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Houston Filmmakers Address Islamophobia in New Movie

Roxanne is a hypothetical story, but the plot was inspired by current events.

The lobby of the River Oaks Theater was packed with people who were dressed to the nines on Thursday night for the red carpet premiere of Roxanne, a movie shot in Houston by two local filmmakers.

"Roxanne is basically a film about the effect of current Islamophobia," explains Syed Atif Ali, who directed and co-wrote the film with producer Shahid Iqbal. The main character, Rokhsana, is a college student who Americanizes her name to “Roxanne” after moving to Houston from Pakistan.

But the plot thickens from there.

"Roxanne happens to like a white boy and he happens to be the son of a senator," says Iqbal. "So that's the twist in the movie."

The senator is a staunch conservative who is afraid that his campaign will suffer if people find out his son has a Muslim girlfriend. Iqbal and Ali use the hypothetical scenario as a way to show how misunderstanding a culture can lead to hate.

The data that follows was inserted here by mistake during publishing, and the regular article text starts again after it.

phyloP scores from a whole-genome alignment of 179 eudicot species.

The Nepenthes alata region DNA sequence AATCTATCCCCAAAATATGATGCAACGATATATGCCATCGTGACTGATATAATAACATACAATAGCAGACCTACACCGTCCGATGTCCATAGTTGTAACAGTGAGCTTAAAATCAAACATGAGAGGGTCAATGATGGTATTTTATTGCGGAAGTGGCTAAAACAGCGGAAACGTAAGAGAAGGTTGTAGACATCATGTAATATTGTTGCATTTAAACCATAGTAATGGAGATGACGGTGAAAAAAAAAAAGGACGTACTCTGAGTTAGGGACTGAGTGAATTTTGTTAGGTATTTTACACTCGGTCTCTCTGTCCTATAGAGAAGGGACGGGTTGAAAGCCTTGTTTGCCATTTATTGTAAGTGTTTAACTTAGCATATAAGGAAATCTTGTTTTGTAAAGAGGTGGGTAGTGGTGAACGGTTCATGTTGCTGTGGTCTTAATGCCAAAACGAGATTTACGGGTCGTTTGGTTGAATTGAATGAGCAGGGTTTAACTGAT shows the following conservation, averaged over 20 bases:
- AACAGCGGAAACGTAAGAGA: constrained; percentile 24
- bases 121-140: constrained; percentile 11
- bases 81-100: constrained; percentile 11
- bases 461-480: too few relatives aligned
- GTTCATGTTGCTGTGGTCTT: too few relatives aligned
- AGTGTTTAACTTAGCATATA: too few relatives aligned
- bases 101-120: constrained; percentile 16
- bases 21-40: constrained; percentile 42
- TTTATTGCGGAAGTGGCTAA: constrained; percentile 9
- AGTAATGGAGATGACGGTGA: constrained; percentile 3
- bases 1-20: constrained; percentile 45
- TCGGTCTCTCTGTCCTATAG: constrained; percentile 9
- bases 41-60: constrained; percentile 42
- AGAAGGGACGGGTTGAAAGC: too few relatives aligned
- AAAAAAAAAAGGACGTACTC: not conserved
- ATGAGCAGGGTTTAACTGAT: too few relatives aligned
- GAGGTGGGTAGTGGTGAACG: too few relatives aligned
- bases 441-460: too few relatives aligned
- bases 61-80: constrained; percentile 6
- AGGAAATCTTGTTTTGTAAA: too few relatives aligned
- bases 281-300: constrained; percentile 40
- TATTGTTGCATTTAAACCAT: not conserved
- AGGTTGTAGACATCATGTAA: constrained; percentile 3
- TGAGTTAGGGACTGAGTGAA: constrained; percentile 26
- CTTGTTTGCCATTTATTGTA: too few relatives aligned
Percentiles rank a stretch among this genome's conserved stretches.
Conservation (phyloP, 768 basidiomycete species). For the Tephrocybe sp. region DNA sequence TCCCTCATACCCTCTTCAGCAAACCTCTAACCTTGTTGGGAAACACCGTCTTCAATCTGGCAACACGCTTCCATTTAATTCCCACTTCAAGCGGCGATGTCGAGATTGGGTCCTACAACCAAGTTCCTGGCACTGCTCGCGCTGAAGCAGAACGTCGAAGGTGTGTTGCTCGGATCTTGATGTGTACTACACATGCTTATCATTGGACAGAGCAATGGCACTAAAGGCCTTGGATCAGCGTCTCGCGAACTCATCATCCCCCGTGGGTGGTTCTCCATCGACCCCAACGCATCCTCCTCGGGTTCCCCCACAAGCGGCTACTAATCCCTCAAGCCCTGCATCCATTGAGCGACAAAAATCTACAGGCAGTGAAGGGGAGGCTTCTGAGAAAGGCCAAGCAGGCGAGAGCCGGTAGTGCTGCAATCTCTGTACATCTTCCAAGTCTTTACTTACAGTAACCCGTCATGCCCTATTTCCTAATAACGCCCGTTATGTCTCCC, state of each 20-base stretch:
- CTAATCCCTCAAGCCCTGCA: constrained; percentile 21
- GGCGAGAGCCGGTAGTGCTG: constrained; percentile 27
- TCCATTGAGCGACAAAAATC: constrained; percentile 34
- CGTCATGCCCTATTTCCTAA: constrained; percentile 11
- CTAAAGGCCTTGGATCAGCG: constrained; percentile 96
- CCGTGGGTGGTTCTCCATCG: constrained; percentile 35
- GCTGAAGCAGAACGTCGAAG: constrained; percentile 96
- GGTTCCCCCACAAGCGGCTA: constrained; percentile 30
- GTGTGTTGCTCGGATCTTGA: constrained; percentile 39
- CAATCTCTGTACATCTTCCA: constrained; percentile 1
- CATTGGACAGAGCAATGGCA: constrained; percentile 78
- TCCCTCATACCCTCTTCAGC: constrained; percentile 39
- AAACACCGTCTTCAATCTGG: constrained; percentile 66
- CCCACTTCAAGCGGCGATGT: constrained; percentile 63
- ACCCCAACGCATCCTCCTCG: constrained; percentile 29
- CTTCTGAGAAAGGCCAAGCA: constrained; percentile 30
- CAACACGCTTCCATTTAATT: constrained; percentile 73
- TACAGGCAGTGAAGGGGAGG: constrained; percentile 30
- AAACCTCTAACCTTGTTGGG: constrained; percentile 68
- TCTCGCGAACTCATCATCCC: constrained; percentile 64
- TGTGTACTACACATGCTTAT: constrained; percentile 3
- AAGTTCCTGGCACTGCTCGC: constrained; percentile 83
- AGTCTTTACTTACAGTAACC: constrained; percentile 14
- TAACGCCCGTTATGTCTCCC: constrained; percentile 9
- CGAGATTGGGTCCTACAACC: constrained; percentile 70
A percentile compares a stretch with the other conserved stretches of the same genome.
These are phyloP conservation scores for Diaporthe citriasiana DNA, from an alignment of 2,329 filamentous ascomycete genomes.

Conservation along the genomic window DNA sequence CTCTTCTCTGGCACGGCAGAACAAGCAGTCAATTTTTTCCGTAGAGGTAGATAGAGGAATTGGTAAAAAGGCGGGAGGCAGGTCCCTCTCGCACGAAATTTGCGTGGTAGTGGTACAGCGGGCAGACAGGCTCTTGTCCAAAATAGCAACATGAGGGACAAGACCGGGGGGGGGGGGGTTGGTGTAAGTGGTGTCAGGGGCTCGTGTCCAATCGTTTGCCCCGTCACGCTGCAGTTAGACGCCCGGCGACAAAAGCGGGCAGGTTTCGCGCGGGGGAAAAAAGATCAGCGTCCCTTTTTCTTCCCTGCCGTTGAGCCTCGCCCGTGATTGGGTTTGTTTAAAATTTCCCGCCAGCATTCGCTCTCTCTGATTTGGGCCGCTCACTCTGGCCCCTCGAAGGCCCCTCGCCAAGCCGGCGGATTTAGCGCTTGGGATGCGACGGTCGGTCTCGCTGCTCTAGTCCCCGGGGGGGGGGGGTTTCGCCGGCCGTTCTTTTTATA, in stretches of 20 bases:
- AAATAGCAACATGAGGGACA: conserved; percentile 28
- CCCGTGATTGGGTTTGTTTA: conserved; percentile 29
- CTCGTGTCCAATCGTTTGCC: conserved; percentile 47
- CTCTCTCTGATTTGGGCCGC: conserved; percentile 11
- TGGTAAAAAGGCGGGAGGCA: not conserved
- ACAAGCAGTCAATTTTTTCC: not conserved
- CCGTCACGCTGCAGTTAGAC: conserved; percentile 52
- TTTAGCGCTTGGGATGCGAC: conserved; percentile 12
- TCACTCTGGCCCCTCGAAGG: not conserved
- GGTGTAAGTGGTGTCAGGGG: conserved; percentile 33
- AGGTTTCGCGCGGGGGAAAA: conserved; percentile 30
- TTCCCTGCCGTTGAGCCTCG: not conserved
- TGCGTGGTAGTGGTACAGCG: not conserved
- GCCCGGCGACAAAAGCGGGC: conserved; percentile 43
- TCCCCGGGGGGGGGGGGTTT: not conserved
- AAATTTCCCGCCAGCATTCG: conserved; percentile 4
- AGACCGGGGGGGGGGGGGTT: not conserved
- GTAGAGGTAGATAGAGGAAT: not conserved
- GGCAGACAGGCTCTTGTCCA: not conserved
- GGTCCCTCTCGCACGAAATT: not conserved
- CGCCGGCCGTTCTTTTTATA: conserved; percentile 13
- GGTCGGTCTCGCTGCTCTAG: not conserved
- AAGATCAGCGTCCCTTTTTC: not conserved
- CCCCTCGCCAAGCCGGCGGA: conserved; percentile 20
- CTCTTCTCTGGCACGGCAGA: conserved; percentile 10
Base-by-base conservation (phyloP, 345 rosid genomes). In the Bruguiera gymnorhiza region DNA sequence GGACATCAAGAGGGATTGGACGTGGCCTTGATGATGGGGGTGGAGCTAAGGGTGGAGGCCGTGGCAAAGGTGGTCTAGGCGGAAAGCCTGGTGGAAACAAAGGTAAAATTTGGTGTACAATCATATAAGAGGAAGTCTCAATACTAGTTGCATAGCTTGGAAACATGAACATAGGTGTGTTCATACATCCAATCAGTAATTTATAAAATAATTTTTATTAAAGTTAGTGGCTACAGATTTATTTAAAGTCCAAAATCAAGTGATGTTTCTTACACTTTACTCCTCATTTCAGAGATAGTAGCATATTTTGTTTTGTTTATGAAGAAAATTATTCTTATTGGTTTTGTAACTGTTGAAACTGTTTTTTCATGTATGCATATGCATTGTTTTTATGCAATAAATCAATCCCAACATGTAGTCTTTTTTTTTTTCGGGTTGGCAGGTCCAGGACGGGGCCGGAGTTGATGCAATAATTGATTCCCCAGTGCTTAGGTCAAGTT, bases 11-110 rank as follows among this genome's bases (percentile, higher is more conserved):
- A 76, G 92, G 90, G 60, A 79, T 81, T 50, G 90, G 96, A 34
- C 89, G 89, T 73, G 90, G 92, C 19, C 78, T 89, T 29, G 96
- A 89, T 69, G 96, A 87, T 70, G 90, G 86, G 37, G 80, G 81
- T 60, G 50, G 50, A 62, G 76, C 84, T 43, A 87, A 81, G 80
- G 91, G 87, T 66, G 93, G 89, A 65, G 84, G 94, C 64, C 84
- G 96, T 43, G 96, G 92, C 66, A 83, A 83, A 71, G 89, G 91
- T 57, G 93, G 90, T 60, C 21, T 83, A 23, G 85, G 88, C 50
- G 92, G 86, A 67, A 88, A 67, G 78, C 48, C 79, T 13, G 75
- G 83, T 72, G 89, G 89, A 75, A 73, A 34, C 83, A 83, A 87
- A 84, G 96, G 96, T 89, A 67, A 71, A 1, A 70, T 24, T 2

Ali turned that into his motivation.

"There are depictions of Pakistanis, in particular, in a negative connotation in movies made by Hollywood or other mediums," Ali says. "Which was one of the main reasons why we decided to tell our story through our own vision."

After the movie, a crowd of people hung around to socialize, meet the cast and get some cake. Observing all the commotion from the side is a smiling, petite woman named Nayyar Ali. She was born in India but has been a U.S. citizen since 1976. She's also well aware of the stereotypes attached to being Muslim. "Everybody thinks people who are following Islam are corrupt, deceitful and terrorists," she says.

But others – like audience members Ali Iqbal and Narius Irani– say the current climate locally and nationally isn't as hostile to Muslims as the story implies.

"I just don't believe in any of those things that are portrayed the way they were portrayed," Iqbal says. "I'm just a die-hard American. I came with the proper legal citizenship. I think that's how everybody should enter the country."

Irani shared similar feelings.

"I know the movie was made to make people aware of what's going on here... which, yes, I'm sure there's a lot of it going on, but it's not that bad, in my opinion," he says.

Audience members can decide for themselves at a second screening of Roxanne at the University of Houston on Monday, November 7, at 6 p.m. inside the Student Center Theater. There will be an additional showing at the same location on Tuesday night at 7.

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